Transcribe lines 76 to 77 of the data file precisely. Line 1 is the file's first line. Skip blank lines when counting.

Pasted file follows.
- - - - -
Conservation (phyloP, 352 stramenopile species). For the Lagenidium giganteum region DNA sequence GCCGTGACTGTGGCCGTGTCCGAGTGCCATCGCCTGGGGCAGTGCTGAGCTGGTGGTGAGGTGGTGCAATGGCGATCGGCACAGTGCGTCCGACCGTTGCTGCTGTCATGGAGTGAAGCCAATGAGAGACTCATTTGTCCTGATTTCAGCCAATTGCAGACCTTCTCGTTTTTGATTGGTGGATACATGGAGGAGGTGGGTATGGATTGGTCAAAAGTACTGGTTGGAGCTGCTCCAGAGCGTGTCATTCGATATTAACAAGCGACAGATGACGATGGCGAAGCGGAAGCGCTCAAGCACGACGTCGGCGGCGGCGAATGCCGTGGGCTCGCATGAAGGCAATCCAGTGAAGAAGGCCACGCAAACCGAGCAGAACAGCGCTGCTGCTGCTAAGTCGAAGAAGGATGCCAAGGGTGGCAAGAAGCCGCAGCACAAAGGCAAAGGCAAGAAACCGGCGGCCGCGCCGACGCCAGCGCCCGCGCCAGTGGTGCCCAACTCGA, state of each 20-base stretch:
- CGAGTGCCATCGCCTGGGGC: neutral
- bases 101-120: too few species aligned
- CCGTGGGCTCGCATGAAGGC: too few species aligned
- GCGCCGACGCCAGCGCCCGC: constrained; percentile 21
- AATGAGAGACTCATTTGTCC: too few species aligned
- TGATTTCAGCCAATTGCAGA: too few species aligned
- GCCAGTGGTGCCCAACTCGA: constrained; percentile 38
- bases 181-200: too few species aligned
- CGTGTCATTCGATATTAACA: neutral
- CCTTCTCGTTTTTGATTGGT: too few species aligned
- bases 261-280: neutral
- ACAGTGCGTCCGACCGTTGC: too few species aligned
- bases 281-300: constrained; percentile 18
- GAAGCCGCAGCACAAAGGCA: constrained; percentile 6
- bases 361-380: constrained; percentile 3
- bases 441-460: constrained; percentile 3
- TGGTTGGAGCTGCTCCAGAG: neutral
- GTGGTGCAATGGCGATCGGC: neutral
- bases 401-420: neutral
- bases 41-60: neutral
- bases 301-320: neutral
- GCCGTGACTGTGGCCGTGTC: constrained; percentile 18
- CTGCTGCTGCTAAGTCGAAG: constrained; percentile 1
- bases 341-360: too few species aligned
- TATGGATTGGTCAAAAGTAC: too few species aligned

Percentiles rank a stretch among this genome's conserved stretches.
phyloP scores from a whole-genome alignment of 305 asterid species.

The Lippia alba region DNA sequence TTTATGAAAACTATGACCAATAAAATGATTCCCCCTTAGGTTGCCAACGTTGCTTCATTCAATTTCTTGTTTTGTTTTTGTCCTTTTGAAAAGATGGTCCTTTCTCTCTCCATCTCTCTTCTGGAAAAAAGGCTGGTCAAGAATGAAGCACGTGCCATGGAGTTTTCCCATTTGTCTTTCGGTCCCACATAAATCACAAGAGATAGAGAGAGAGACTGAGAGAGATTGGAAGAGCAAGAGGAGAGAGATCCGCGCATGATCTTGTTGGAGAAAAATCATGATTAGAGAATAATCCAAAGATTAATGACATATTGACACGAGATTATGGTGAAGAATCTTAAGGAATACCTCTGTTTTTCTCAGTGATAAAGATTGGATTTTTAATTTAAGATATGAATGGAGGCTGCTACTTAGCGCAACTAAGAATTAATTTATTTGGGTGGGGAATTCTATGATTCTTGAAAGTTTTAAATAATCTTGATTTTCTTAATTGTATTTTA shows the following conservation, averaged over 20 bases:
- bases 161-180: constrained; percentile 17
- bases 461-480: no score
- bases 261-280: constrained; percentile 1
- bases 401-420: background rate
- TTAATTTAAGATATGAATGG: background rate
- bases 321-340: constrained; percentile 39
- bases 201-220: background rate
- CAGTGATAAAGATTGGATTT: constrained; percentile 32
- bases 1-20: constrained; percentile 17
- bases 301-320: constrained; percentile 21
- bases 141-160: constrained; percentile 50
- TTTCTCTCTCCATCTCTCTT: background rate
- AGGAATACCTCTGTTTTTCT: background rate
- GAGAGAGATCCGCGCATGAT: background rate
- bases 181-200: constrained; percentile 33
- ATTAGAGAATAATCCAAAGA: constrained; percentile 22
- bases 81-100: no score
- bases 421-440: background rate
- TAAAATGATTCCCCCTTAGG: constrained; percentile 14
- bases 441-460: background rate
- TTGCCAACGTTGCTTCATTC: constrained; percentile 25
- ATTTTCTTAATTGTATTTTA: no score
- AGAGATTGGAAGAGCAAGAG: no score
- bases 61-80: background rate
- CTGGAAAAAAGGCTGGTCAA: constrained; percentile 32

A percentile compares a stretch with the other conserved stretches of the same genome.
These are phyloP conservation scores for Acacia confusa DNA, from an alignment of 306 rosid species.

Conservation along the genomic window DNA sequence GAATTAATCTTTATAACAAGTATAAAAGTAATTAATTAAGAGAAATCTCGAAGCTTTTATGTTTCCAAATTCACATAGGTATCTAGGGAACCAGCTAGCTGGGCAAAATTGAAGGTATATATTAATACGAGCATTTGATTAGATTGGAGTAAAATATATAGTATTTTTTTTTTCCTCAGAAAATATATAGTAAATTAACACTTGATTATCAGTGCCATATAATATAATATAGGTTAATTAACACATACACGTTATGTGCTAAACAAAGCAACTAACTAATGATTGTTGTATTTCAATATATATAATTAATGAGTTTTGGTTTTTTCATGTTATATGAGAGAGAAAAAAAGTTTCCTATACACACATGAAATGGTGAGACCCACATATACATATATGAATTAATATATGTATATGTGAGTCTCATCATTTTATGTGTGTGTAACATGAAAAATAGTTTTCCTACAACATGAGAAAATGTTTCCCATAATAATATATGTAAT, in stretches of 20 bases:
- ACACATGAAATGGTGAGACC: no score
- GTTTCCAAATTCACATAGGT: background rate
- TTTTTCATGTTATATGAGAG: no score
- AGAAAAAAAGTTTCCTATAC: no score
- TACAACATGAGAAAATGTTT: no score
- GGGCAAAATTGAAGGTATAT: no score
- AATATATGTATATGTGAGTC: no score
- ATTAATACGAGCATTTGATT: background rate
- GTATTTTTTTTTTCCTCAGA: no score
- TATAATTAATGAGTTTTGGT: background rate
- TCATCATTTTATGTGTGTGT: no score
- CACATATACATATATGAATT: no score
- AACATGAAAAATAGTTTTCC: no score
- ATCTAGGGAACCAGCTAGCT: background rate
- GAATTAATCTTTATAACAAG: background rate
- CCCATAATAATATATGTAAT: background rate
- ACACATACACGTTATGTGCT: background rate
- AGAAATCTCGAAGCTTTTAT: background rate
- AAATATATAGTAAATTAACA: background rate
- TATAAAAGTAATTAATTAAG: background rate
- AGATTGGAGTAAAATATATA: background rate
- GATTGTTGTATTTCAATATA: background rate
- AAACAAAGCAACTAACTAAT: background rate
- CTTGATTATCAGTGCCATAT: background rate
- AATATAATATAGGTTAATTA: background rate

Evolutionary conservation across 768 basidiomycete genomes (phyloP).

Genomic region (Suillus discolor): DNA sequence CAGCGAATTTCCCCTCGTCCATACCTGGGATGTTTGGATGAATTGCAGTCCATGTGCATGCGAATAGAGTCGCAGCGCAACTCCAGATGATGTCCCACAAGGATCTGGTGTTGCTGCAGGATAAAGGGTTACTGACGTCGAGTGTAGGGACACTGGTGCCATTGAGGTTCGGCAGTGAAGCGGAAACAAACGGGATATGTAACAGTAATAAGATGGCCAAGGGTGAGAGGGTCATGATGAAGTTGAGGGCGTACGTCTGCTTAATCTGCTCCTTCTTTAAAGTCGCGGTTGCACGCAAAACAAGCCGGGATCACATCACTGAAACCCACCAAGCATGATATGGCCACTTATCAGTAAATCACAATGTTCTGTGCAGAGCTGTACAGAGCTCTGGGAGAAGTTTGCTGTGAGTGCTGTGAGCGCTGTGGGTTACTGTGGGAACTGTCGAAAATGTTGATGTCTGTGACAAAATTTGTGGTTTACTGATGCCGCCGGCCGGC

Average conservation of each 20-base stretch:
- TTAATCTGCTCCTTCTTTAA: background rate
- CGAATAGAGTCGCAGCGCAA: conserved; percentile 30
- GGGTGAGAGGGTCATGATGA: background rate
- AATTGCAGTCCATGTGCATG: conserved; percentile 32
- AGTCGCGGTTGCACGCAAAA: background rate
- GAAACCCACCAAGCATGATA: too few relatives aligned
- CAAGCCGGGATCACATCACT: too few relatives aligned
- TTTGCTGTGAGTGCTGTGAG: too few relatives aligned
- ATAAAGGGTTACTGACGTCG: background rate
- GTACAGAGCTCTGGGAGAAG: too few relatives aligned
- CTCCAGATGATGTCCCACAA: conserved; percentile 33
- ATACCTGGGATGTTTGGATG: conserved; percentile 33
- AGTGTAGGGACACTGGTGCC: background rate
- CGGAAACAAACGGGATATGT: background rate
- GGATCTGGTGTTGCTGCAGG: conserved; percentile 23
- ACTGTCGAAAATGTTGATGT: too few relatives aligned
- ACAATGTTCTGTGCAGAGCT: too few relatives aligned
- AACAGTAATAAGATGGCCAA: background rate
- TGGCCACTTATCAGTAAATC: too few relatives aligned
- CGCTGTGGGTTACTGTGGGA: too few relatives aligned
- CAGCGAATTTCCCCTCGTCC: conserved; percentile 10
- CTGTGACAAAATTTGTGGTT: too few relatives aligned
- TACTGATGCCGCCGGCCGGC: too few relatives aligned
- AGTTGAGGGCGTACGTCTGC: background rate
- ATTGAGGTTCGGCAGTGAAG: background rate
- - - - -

- AAATATATAGTAAATTAACA: background rate
- TATAAAAGTAATTAATTAAG: background rate